That night is a dual celebration.  Anthony will present one of his occasional television shows and it is also Dan Hollis’s birthday.  The television show is a vicious battle between two triceratopses jabbing each other with their horns and attempting to throw each other off a cliff.  When one dinosaur is victorious the television goes blank and Anthony declares, “that’s all the television there is.”  Ethel presents her husband Dan with two birthday presents, a bottle of brandy and a Perry Como record album.  Dan speculates that maybe they could listen to the instrumental introduction before the singing.  But Mr Fremont declares that it would be too risky.

While the rest of the party gathers around while Anthony listens to Pat Riley play the piano Dan Hollis starts getting drunk on his brandy.  Initially he just becomes maudlin about the dwindling supply of whiskey but eventually he starts railing against Anthony and blaming his parents for bringing him into the world.  When Anthony becomes angry with him, Dan tells Anthony, “that’s right you think those bad thoughts about me and maybe some man whose had enough of this will take some something hard across your skull and end this.”  For a second it looks like Aunt Amy is reaching for a fireplace poker but then she backs off.  Anthony says to Dan, “You’re a bad man, a very bad man and you keep thinking bad thoughts about me.”  Then he points his finger at Dan and as a shadow on the wall we see Dan turn into a jack in the box.  Then we see Dan’s face bobbing as if on the jack in the box.  Mr. Fremont begs his son, “please son, send it to the cornfield.”  And he does.  Then he warns Ethel Hollis that she better not think bad thoughts or he’ll do the same to her too.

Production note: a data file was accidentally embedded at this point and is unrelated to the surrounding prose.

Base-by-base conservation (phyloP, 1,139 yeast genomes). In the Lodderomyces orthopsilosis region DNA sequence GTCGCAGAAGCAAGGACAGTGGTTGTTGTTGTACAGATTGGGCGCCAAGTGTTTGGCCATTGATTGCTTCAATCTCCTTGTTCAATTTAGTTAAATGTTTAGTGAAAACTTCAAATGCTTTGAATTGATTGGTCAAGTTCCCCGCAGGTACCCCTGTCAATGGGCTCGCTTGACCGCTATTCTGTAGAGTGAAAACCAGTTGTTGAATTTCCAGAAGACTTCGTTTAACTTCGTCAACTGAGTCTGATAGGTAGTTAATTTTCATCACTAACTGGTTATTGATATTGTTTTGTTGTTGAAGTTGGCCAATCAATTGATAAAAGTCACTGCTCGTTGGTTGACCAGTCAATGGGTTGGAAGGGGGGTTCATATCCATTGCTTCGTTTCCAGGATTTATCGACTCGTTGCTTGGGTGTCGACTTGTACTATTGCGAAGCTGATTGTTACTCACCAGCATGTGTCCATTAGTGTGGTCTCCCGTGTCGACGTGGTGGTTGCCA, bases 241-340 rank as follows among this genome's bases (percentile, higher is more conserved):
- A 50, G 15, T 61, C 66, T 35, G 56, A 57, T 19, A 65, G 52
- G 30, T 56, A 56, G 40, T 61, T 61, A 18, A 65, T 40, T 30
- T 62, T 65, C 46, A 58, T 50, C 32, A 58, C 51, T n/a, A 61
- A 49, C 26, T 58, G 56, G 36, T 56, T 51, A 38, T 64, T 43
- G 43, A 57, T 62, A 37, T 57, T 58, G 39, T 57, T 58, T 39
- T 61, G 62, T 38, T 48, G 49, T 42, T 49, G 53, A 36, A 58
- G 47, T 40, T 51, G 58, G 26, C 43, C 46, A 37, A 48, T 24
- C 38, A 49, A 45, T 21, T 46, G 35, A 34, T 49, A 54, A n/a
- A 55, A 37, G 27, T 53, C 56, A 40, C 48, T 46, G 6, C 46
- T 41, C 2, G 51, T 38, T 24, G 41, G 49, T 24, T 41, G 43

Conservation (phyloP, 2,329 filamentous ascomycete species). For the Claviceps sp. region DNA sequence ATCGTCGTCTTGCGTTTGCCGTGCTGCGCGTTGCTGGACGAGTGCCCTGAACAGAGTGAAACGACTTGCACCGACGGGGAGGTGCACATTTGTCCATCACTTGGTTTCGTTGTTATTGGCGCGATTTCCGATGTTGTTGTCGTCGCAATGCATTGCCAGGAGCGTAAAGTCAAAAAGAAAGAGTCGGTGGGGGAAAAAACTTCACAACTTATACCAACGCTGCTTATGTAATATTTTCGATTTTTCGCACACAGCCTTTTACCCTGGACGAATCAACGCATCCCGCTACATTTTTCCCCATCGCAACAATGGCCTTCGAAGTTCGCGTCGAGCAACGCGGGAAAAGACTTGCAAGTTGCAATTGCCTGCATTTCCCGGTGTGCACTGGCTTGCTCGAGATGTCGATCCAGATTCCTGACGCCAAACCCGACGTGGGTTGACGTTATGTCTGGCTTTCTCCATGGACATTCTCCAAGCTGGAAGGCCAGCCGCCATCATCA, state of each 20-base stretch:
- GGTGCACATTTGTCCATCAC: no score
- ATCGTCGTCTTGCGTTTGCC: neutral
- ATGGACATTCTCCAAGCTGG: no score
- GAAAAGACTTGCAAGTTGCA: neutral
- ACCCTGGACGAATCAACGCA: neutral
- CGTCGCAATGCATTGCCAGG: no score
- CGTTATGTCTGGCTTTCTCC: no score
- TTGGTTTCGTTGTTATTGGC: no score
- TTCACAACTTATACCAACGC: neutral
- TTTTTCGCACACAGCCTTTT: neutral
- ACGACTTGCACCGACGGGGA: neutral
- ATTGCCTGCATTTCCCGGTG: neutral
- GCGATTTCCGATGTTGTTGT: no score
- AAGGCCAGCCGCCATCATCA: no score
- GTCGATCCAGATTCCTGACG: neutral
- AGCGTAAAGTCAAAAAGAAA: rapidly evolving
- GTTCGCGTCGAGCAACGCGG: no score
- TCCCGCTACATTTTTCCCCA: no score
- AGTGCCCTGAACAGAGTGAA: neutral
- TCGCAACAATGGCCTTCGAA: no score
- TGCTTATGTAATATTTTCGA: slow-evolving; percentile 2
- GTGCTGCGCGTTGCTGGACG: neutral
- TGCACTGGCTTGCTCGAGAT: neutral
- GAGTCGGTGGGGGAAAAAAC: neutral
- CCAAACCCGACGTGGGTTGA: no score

While everyone tries to put a happy face on what has happened, they notice that it’s snowing (in the summer).  Mr. Fremont starts to say that that will destroy half the crop but then he squelches his thought and finishes off by saying it’s a good thing that Anthony made it snow.  And finally, he says with all the sincerity of a man with a gun to his head that tomorrow is gonna be a real good day.

This is the best Twilight Zone episode.  It’s the vision of hell on earth.  It’s a petulant child with the powers of life and death.  The story is original, creepy and fun.  A+